PhD thesis, in which I build on this earlier work by studying the isotropy groups of (multi-sorted) quasi-equational theories (also known as essentially algebraic, cartesian, or finite limit theories). In particular, I will show how

to give a logical/syntactic characterization of the isotropy group of any such theory, and that it encodes a notion of inner automorphism or conjugation for the theory. I will also describe how I have used this characterization to exactly

characterize the ‘inner automorphisms’ for several different examples of quasi-equational theories, most notably the theory of strict monoidal categories and the theory of presheaves valued in a category of models. In particular, the latter example provides a characterization of the (covariant) isotropy group of a category of set-valued presheaves, which had been an open question in the theory of categorical isotropy.

[1] J. Funk, P. Hofstra, B. Steinberg. Isotropy and crossed toposes. Theory and Applications of Categories 26, 660-709, 2012.

[2] P. Hofstra, J. Parker, P.J. Scott. Isotropy of algebraic theories. Electronic Notes in Theoretical Computer Science 341, 201-217, 2018.

**Title**: Paradigms of composition

**Abstract**: Scientists and engineers manage the blistering complexity of the natural world by telling simplified stories which we call systems. Every different field has a different notion of system tailored the kinds of questions its practitioners are asking, and the kinds of interventions they seek to make. Electrical engineers use circuit diagrams, epidemiologists and chemists use Petri nets, biologists use continuous time Markov processes, physicists use Lagrangians and Hamiltonians, computer scientists use deterministic automata, decision theorists use Markov decision processes, and everyone uses systems of differential equations.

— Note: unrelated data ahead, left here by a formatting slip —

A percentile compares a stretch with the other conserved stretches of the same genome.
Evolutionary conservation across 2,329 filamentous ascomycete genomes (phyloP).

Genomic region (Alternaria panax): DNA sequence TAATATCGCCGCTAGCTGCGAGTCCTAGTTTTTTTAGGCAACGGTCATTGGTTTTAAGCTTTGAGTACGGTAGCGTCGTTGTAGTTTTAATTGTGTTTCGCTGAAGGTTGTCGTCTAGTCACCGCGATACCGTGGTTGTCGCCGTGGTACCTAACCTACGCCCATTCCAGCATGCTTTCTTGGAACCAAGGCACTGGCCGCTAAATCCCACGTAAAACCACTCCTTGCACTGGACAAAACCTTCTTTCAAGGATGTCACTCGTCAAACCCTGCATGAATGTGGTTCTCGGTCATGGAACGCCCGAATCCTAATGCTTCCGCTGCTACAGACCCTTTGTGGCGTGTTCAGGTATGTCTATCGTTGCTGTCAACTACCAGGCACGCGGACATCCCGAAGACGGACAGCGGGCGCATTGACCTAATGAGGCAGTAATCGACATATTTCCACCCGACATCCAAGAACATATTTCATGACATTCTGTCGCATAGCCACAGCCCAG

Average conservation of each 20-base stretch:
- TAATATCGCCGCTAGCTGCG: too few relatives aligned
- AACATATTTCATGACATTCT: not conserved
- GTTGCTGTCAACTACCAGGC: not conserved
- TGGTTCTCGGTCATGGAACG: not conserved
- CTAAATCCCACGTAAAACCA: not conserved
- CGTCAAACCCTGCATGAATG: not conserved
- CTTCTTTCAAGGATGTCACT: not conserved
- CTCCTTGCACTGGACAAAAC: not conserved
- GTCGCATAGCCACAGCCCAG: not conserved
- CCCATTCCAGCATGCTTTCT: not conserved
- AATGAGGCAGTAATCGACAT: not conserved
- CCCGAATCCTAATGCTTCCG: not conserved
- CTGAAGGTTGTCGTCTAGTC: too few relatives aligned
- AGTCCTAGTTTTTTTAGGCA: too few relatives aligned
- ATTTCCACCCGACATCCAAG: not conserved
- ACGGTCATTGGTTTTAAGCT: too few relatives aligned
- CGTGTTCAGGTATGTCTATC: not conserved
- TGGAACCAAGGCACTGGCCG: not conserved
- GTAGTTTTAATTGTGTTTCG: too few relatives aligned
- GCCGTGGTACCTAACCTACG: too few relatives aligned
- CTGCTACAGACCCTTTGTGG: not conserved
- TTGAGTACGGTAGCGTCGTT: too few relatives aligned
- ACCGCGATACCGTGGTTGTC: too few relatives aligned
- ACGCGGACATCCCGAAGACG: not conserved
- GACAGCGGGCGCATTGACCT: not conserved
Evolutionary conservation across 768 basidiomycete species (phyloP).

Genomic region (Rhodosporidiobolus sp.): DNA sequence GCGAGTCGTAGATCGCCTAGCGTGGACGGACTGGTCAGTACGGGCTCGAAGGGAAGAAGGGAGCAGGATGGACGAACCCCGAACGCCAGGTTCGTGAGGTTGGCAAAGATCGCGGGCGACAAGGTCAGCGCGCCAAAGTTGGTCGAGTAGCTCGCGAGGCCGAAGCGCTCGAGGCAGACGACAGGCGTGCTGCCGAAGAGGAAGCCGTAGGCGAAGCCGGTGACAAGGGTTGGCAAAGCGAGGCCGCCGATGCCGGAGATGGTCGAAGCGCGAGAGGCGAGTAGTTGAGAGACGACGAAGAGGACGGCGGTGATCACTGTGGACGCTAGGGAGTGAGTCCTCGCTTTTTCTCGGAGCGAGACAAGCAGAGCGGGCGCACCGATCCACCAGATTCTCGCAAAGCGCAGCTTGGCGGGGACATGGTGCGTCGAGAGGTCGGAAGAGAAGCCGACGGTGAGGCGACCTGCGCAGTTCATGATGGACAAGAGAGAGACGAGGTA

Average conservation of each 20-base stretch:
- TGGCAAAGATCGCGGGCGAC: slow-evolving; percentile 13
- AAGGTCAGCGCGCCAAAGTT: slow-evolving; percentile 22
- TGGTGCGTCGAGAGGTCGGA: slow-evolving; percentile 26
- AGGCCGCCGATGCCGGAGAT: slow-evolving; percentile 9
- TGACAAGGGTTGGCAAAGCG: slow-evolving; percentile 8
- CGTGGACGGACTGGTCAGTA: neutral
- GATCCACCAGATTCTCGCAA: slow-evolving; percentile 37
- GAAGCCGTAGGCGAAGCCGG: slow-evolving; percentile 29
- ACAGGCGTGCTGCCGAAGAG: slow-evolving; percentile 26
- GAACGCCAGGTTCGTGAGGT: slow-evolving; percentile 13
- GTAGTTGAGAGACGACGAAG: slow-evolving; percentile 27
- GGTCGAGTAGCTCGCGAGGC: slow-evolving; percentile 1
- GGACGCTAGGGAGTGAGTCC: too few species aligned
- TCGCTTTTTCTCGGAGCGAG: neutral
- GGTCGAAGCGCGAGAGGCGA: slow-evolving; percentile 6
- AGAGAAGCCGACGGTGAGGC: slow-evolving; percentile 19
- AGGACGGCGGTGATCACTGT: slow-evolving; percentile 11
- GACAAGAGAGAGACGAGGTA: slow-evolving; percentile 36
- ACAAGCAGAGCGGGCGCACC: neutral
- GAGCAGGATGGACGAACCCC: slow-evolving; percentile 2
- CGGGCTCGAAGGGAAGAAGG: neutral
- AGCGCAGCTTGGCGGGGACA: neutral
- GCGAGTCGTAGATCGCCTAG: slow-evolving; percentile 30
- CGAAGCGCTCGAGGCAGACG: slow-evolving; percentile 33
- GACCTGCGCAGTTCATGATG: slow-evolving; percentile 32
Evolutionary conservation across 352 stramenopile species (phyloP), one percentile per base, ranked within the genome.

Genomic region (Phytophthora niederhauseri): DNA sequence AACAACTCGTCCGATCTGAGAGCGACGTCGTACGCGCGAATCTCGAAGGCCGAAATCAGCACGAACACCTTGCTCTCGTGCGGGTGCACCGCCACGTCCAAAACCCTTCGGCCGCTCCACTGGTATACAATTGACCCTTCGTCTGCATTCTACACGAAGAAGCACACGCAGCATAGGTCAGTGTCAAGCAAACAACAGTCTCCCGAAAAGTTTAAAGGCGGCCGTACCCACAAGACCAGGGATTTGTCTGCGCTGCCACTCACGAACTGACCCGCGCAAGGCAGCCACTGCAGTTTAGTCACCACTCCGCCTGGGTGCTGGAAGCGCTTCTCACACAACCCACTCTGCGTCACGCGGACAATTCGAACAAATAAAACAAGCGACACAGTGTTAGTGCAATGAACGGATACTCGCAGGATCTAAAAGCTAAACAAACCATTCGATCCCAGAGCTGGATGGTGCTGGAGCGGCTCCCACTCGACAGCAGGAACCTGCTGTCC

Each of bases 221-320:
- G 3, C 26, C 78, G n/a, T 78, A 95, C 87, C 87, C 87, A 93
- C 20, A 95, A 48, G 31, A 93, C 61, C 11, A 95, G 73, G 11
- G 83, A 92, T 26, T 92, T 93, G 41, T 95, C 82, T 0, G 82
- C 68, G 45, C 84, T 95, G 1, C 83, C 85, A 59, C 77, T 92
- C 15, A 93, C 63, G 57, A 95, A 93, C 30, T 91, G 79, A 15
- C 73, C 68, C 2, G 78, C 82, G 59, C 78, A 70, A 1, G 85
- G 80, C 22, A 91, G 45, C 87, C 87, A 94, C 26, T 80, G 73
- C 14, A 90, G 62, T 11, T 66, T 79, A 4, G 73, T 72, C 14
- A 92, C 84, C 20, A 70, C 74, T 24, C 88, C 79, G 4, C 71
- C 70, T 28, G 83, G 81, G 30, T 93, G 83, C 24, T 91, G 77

These fields also have a sense of how their systems can be put together — composed — to form more complex systems. Circuits may be plugged into one another, Petri nets may share species, Markov processes may share places, Lagrangian and Hamiltonian systems may share variables, the output of one automaton may be fed into the input of another, and parameters of differential equations may be set by the variables of other differential equations. In each of these paradigms of composition, there are many different specific doctrines of system: circuits, Petri nets, Markov processes in the port plugging paradigm; Hamiltonian and Lagrangian mechanics in the variable sharing paradigm; deterministic automata, Markov decision processes, and systems of differential equations in the input/output paradigm; etc.

Applied category theorists have set out to make formal the ways these systems can be composed to study the way the behaviors — trajectories, solutions, steady states, operational semantics, etc — of composite systems relate to the behaviors of component systems. In this talk, I will argue that the basic algebra of composing open systems is a doubly indexed category (a.k.a. double copresheaf), and give examples of doubly indexed categories of systems. These examples are produced through a single, abstract cartesian 2-functor: the vertical slice construction, taking a double functor to a “vertical slice” doubly indexed category. We will then see how behaviors of systems can be organized into lax doubly indexed functors by constructing representables.